First of all, many campuses are not even within driving distance of an Orthodox Church. On the other hand, some are but regular student attendance is challenged by a lack of consistent transportation options. This makes the college campus much like an island - it can be challenging to get on and off. Even the priests of nearby campus parishes struggle to get on the "island" to meet with students. Given their heavy responsibility loads and many "hats", most priests are lucky to get on campus once or twice a month, if at all. Most priests who are fortunate enough to get on campus weekly will readily confess how much more needs to be done. Given the deep challenges, transitions, and distractions of the public campus, these local OCF chapters provide a safe context for Orthodox students to share their anxieties, talk about their questions, and reconnect with their Orthodox identity.
All of the aforementioned studies reveal that time is a luxury that the Orthodox Church cannot afford. We must act now, and we must commit to a new course. We must invest the necessary time, energy and money to recapture the hearts and minds of our Church's future. We must be willing to train up an army of competent lay persons who will work along side the clergy to be present on these campus islands and help these students make sense of their challenging realities. This is a course to which the OCF is committed and for which it was commissioned. Everyday we are looking for creative ways to build bridges between our students and their Orthodox faith. Orthodox Church cannot afford. We must act now, and we must commit to a new course. We must invest the necessary time, energy and money to recapture the hearts and minds of our Church's future. We must be willing to train up an army of competent lay persons who will work along side the clergy to be present on these campus islands and help these students make sense of their challenging realities. This is a course to which the OCF is committed and for which it was commissioned. Everyday we are looking for creative ways to build bridges between our students and their Orthodox faith.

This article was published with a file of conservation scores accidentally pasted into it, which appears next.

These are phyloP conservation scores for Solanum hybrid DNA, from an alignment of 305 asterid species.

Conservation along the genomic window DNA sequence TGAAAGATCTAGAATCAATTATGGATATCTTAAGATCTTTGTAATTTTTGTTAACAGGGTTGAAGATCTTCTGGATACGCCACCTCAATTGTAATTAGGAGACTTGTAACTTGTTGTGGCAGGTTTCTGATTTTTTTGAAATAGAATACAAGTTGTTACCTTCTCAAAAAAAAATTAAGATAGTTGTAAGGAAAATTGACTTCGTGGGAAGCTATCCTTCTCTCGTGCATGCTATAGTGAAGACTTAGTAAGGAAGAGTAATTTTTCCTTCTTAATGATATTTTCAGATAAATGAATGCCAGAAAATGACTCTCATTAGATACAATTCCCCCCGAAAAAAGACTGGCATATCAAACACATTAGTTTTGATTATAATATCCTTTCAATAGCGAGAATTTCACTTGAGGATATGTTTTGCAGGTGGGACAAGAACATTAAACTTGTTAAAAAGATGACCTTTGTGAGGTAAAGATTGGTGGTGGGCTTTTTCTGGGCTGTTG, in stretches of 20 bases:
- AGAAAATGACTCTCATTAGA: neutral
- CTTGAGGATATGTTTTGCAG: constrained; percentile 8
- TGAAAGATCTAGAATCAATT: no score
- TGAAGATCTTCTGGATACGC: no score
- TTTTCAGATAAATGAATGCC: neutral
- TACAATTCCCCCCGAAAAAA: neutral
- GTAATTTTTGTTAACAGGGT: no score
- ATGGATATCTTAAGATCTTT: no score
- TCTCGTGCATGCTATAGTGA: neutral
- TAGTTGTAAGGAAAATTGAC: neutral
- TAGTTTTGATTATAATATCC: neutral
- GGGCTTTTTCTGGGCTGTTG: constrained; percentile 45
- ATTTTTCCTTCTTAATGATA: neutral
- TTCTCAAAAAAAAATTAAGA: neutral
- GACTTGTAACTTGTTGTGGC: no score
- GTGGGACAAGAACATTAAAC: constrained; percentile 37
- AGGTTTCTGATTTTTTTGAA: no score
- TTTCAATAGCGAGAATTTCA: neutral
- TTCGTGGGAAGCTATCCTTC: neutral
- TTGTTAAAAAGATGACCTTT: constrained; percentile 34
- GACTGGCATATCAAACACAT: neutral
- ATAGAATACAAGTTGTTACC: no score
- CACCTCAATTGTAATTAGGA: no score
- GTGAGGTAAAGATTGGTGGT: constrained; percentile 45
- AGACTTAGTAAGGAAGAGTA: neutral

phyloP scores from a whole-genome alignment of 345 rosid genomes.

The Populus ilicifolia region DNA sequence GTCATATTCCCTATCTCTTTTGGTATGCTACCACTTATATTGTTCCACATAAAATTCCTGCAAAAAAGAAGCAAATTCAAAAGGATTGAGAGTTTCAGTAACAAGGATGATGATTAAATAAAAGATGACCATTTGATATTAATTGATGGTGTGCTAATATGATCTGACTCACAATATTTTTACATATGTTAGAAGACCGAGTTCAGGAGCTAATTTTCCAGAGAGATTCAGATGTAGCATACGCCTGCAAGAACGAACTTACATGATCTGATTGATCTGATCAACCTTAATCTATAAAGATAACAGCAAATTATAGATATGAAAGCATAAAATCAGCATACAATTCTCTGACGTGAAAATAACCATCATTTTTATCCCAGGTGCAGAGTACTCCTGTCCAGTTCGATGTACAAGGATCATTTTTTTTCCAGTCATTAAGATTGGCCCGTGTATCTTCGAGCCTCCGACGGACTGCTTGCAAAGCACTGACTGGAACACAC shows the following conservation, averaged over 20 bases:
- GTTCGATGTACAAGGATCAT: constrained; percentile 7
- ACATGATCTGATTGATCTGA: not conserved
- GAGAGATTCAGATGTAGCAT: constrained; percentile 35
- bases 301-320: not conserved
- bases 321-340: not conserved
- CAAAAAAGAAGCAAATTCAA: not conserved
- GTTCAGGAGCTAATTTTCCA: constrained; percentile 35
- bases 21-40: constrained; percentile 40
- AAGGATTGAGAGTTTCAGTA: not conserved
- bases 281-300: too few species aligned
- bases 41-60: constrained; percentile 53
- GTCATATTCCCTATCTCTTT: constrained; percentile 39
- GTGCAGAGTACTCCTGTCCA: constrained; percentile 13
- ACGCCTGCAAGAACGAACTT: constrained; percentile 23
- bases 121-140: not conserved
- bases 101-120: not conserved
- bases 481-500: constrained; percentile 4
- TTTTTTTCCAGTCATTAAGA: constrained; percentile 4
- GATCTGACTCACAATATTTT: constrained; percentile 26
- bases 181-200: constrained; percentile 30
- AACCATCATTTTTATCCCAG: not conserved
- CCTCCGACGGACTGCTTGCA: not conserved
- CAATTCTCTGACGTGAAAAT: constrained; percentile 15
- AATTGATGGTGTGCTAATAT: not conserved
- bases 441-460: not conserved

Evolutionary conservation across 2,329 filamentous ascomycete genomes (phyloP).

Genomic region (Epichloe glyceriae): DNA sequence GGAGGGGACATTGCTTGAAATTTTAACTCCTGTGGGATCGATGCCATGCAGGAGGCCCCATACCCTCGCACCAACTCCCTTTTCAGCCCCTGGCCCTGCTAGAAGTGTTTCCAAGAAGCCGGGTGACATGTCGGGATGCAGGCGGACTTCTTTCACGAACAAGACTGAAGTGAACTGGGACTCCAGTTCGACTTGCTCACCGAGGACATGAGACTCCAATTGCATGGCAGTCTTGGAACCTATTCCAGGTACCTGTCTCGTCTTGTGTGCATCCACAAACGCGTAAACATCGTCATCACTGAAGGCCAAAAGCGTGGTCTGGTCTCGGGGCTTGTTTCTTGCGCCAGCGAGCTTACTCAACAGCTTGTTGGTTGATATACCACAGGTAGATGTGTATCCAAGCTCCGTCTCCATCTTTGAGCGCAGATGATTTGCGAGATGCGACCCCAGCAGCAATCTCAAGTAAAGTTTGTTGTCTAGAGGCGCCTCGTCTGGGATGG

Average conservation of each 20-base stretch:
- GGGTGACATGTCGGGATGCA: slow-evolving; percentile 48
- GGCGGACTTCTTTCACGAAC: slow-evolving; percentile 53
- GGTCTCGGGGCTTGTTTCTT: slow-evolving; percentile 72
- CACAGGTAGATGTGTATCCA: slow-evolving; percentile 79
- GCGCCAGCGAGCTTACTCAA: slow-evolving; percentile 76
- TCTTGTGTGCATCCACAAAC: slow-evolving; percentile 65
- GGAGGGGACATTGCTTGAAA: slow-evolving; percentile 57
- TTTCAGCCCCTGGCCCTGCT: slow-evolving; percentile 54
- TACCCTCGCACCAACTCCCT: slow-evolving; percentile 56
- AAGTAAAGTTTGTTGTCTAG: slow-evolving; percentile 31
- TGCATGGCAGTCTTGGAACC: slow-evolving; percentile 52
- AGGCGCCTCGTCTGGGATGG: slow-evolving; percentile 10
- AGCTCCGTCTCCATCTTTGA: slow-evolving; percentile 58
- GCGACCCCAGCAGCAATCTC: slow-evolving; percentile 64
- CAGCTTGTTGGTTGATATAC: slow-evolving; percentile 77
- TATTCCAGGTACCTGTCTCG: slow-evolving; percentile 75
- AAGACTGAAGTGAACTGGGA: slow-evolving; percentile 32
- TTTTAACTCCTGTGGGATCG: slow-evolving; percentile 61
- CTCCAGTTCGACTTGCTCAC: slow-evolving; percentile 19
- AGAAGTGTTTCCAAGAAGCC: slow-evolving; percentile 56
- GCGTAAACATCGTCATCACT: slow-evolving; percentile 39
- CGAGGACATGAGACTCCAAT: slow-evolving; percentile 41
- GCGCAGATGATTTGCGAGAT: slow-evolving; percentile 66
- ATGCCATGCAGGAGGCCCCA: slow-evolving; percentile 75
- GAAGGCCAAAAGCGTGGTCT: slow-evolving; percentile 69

It doesn't profit the Church or our students to over-simplify the challenges of our modern context. We must resist the black-and white categories and easy answers that are so typical for us. More-and-more colleges and universities are career oriented. Lost are the days when the university existed for the sole purpose of pointing students in the direction of truth. If we want to retain the precious treasure that our loving Father has entrusted to us, we must first of all own the responsibility that is ours. Parents must find the humility and courage to wrestle with the spiritual formation of their own children, and our clergy must recommit themselves to teaching the relevant connection of a personal relationship with Jesus Christ to every aspect of our Orthodox tradition. The synergy of these worlds is what allows our students the freedom to share their questions, doubts, vulnerabilities, and failures. It's a context of social support and not social control that helps our students in their life journey toward Truth, namely Jesus Christ. Where we fail to sustain this environment, we fail to retain our students.
- Fr. Kevin Scherer